On the other hand, even some of the best virtual selling skills training programs, like Selling with LinkedIn® offer an assessment at the end of each module. Incorporated into the program, these assessments ensure that reps completely grasp key concepts before moving on to the next module.
Finally, these assessments enable course producers to continually improve the program. If too many sellers aren’t correctly answering questions about a certain topic, perhaps that wasn’t covered enough during the training.
#7: Personal Coaching
Immediate feedback is essential to effective learning. Vengreso’s students, for instance, receive access to virtual, live coaching sessions to discuss topics covered during that week’s training, how to apply them to their specific needs, and ask any questions to a sales coach.
During a normal, one- or two-day training, there will be some time for Q and A. However, when the training is over, reps can’t call the sales trainer and ask how to apply a certain technique to a specific prospect. That’s why a VILT program that provides on-demand training, reinforced with virtual, live events, the ability to practice the techniques, and reinforced with virtual, live sales coaching sessions, enables reps to learn, practice, and apply new techniques.
Virtual Sales Program vs. Live In-Person Training Work
The training and teaching techniques we’ve shared to this point apply to any setting, live or virtual because they are tailored to how people learn. So far, we’ve focused on a virtual sales program because most traditional sales training is delivered through live, in-person events and therefore don’t take advantage of these techniques.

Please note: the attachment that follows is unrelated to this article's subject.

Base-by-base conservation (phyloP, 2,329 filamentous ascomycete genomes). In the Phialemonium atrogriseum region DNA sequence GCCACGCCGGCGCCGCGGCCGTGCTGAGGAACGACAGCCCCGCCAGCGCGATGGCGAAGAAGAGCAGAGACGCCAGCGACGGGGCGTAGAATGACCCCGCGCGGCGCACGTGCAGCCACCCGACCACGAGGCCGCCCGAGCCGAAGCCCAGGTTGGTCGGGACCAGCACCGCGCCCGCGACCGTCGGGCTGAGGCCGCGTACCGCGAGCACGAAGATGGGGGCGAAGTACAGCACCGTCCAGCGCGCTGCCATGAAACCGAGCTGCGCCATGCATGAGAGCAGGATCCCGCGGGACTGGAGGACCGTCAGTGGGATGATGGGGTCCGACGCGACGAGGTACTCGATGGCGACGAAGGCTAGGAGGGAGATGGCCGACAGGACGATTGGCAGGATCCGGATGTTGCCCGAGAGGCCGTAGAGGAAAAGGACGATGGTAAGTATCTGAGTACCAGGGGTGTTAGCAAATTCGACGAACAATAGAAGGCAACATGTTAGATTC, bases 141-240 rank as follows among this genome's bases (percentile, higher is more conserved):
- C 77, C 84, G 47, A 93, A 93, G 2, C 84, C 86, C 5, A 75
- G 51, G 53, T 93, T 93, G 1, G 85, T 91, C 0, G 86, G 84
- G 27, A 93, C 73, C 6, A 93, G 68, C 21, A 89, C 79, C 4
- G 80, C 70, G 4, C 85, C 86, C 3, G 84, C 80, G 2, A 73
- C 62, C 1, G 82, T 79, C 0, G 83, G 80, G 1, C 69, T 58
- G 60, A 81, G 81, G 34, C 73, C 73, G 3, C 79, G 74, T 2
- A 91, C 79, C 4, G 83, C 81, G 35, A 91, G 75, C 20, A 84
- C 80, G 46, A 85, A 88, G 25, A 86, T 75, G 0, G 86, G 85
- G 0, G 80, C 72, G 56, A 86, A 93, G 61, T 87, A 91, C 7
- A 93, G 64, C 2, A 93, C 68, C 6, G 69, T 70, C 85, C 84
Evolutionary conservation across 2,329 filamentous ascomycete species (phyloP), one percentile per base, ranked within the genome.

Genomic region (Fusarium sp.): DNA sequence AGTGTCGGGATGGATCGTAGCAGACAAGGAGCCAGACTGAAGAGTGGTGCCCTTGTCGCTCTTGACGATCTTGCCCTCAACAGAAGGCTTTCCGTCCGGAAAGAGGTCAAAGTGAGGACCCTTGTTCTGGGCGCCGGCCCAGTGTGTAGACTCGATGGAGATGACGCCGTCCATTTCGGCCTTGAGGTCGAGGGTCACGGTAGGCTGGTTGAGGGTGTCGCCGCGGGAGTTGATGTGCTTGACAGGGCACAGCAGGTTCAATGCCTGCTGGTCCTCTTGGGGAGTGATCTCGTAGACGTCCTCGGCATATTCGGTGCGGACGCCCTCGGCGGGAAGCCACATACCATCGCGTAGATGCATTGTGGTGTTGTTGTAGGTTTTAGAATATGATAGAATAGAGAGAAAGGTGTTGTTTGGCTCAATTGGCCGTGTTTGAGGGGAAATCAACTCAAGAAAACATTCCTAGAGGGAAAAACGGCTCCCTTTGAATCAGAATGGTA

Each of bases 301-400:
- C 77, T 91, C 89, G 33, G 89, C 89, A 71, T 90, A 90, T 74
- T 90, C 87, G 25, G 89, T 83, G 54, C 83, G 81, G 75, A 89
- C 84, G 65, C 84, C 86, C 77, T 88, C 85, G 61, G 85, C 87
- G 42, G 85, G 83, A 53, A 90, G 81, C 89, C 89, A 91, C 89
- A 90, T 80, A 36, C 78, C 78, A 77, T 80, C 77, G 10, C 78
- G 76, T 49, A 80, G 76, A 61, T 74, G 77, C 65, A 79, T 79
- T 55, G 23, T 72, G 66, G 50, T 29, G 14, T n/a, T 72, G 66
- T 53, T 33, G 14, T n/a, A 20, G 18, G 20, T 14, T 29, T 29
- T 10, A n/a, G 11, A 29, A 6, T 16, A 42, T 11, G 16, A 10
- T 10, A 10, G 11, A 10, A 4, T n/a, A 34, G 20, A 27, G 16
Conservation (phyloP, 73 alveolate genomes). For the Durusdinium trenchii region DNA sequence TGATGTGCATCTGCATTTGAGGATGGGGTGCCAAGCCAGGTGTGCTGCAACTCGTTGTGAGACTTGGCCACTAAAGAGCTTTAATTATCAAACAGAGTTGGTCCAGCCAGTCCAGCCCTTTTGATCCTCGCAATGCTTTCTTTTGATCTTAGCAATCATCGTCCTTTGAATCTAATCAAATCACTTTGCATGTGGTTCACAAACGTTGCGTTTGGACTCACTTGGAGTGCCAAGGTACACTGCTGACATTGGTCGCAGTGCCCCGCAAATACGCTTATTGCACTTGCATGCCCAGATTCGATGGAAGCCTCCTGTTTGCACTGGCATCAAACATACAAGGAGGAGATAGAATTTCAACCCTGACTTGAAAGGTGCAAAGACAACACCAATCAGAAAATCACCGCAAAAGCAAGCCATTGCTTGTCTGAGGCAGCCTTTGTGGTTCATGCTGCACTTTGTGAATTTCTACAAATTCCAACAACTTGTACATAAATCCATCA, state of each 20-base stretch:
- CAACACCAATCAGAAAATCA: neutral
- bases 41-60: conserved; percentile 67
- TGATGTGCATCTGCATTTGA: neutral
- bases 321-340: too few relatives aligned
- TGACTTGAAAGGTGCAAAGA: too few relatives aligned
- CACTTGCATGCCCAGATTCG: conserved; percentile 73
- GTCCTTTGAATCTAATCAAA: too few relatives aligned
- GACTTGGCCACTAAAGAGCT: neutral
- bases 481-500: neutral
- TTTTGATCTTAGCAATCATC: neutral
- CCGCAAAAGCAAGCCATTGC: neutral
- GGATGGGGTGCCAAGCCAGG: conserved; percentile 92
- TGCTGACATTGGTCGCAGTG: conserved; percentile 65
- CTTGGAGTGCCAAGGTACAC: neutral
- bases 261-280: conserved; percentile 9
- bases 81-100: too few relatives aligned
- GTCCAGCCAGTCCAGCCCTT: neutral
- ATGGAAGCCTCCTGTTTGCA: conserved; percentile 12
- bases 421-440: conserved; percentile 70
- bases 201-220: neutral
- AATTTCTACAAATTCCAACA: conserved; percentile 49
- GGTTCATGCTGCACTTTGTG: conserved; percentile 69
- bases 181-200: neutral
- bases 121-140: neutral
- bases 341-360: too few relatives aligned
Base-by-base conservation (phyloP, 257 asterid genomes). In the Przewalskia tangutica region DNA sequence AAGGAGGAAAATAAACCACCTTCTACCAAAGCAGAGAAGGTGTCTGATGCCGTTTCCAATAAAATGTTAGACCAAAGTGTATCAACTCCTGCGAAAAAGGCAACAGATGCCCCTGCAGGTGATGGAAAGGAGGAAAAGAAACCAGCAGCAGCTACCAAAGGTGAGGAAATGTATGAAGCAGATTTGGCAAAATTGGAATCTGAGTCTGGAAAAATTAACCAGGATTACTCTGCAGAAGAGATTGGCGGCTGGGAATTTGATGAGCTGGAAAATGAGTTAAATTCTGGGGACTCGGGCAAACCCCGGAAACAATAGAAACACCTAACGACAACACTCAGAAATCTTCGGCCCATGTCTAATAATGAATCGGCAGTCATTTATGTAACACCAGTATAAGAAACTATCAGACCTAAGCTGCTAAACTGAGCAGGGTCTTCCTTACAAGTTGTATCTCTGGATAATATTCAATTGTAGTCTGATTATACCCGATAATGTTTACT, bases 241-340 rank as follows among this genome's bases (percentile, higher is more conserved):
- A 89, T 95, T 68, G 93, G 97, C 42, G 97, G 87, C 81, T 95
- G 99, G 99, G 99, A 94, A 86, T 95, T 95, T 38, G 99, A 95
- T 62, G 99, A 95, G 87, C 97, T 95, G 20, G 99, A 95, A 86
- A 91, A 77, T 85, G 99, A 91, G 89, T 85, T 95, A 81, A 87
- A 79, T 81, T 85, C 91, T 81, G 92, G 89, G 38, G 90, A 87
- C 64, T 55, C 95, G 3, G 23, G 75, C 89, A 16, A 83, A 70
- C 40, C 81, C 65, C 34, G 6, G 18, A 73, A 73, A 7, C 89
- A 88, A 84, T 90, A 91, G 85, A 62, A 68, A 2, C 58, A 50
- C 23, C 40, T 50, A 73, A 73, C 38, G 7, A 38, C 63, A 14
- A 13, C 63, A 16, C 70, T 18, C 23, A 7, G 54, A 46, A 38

However, when executed properly, these techniques might also be applied to a live training to produce great results. How?
Let’s consider how people learn new information, according to cognitive psychologists and the information processing theory:
- Attention: we are bombarded with sensory information and can only learn what we pay attention to.
- Encoding: how we process new information and encode it with our existing knowledge.
- Storage: once we’ve encoded the information, it remains in our brain. However, if we don’t think about or apply that knowledge, we forget it.
- Retrieval: how the brain recalls that information.
To ensure that a live in-person training has the same impact as a virtual sales training program spread out over a number of weeks, you must understand these four steps and develop the training around them.
Developing an Effective One-Day Live In-Person Training
Below are some tips on how to develop an effective one-day live in-person training.
Attention: Make the most out of live training by engaging all the learner’s senses to capture their attention. Go way beyond PowerPoint. Instead, have learners get out of their chairs and role play with each other. Make the event hands-on to maximize the learning experience.
Encoding: The mind processes information by associating it with previous knowledge or experiences. So, engage participants in solving real-life problems applicable to their daily experiences and provide immediate feedback. Peer-to-peer interaction is a key element of this technique. The visual cues learners receive contribute greatly to their learning experience.
Storage: Use mnemonic devices (tricks to help retain information in the long-term memory), such as acronyms and acrostics, songs and jingles, images or diagrams, or even color-coding your main points. Then use spaced repetition of concepts during the event to strengthen memory. Gamify it to make it fun.